User Experience Design Fundamentals - Part 2: Talking with Users


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#2 in a 3-part series on UX Fundamentals: Talking with Users
Understand why you should talk to users to uncover, validate and/or understand their goals.

Learn how and when to talk with your users:
User research methods
Best practices for interviews

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  • User Experience Design Fundamentals - Part 2: Talking with Users

    1. 1. User Experience DesignFundamentals 2: Talking With UsersPeriscope | www.periscopeux.comWe design smart, usable digital productsLaura Ballay & Meghan Deutscher
    2. 2. A brief recap…•  What is a User?•  What are User Goals?•  Why are User Motivations important?
    3. 3. Today’s TakeawaysUnderstand why you should talkto users to uncover, validateand/or understand their goals.Learn how and when to talk withyour users:• User research methods• Planning• Best practices for interviews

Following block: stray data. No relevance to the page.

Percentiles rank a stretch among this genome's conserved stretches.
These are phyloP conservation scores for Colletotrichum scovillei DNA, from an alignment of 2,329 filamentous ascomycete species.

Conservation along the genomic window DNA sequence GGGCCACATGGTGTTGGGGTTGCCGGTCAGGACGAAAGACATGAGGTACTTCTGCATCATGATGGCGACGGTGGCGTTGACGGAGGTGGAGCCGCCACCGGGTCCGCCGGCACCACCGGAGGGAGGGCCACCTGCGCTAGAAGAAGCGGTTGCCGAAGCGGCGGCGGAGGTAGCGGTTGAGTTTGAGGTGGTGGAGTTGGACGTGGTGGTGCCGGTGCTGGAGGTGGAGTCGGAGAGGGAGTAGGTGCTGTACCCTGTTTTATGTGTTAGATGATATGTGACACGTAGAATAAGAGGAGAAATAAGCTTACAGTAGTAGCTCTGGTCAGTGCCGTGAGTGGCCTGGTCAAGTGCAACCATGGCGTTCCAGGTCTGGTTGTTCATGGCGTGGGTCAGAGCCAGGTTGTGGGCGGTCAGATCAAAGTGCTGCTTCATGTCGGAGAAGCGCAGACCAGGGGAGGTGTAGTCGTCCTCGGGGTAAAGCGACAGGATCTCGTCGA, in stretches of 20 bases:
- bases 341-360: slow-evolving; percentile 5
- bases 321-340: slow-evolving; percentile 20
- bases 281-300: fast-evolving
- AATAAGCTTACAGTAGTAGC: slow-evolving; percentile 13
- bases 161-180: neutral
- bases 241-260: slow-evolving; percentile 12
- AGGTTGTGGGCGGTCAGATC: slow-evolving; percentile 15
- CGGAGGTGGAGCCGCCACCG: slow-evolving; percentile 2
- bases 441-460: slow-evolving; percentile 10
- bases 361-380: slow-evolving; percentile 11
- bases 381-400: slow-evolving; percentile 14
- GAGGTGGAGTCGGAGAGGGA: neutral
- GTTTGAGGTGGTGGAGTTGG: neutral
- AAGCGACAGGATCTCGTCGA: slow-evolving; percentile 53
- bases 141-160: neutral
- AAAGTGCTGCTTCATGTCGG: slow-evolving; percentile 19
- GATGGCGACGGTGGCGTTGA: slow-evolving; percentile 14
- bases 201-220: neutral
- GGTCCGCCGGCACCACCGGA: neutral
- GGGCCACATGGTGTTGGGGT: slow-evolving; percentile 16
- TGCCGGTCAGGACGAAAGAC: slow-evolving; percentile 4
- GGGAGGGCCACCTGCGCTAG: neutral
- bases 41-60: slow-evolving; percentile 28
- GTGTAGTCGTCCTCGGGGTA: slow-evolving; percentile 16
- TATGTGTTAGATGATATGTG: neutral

4. 4. Why Talk With Your Users?How well user goals are understood Why you should talk with your usersI don’t know my users’ goals. Uncover user goals by questioning their behavior.I have an idea of what my users’ goals Validate user goals by observing theirare. behavior.I know what my users’ goals are. Understand how users fulfill their goals; what their behaviors, attitudes and challenges are.Does my product help users Validate whether or not your productaccomplish their goals? helps the user and how likely it is they’ll use it.Can my product be better? Continuously learn more about your users and how they use the product.
    5. 5. What is UserResearch?“Design research describes anynumber of investigative techniquesused to add context and insight to thedesign process.It’s also used to combat the naturaltendency to design for ourselves (orour stakeholders) rather thandesigning for our target audience.Without design research we tendtowards a self-serving, uninformeddesign process.”– UX Booth
    6. 6. Three principles for gooduser research protocol:1. Understanding why2. Studying users in context (environment) and see any other influencing factors3. Biases/behaviors that you have to work around